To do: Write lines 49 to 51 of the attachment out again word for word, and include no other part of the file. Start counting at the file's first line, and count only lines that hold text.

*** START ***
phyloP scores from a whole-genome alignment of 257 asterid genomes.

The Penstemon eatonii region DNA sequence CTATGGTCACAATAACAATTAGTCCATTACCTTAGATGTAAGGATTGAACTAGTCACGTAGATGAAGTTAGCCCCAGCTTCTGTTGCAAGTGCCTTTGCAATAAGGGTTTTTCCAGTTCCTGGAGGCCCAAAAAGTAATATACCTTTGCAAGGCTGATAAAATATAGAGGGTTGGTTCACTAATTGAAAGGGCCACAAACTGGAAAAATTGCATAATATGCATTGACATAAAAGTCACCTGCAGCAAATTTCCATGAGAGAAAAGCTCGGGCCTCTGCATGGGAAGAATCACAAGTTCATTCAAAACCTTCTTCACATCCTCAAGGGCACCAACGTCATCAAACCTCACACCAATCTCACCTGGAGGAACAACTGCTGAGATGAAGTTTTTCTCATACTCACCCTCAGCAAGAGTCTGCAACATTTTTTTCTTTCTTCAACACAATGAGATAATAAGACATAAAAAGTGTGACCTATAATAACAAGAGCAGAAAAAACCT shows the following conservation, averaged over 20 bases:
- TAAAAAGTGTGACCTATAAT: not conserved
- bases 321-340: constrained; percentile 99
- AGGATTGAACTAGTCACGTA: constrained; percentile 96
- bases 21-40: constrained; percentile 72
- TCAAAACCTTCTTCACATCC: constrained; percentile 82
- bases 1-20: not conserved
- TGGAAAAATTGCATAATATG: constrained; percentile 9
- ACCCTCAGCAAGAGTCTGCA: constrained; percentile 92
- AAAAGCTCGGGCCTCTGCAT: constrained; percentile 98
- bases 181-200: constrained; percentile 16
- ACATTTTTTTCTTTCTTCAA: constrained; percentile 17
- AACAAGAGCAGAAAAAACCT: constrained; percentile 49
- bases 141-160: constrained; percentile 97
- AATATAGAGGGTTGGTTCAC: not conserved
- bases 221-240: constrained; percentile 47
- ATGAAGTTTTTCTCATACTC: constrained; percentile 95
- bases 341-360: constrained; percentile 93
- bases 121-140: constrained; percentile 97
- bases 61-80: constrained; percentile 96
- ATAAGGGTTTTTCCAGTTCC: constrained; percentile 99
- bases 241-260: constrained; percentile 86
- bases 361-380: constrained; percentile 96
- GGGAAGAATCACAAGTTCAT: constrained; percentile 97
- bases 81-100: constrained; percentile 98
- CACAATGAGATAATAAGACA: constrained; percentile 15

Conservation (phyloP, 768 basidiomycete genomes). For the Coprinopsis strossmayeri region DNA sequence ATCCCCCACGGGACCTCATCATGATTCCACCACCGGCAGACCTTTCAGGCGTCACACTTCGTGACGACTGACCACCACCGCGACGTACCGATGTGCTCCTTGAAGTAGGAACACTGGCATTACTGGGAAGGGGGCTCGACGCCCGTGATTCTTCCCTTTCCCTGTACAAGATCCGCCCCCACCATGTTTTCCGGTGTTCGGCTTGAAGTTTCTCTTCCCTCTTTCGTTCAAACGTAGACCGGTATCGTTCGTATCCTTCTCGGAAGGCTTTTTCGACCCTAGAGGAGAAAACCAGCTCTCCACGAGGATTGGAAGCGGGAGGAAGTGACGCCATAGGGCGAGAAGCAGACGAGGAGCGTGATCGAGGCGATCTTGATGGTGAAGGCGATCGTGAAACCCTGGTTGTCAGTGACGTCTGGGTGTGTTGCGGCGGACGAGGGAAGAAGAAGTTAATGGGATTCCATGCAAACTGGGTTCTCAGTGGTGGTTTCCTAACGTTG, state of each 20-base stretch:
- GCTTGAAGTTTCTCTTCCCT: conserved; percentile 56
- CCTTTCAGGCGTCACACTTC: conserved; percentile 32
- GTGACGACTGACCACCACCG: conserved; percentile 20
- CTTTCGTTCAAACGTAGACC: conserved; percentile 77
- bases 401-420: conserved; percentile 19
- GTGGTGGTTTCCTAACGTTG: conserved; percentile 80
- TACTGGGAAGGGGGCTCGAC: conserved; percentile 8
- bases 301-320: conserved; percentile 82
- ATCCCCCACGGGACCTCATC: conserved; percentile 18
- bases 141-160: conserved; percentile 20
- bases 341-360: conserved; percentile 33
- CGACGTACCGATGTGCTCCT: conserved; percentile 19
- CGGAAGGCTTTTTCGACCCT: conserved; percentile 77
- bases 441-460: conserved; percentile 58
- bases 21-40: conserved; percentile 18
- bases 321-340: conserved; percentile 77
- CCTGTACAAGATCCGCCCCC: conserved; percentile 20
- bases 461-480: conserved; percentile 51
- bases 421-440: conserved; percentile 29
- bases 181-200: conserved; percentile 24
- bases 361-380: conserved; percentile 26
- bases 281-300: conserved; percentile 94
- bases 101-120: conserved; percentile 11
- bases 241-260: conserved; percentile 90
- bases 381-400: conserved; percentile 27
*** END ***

- bases 361-380: conserved; percentile 26
- bases 281-300: conserved; percentile 94
- bases 101-120: conserved; percentile 11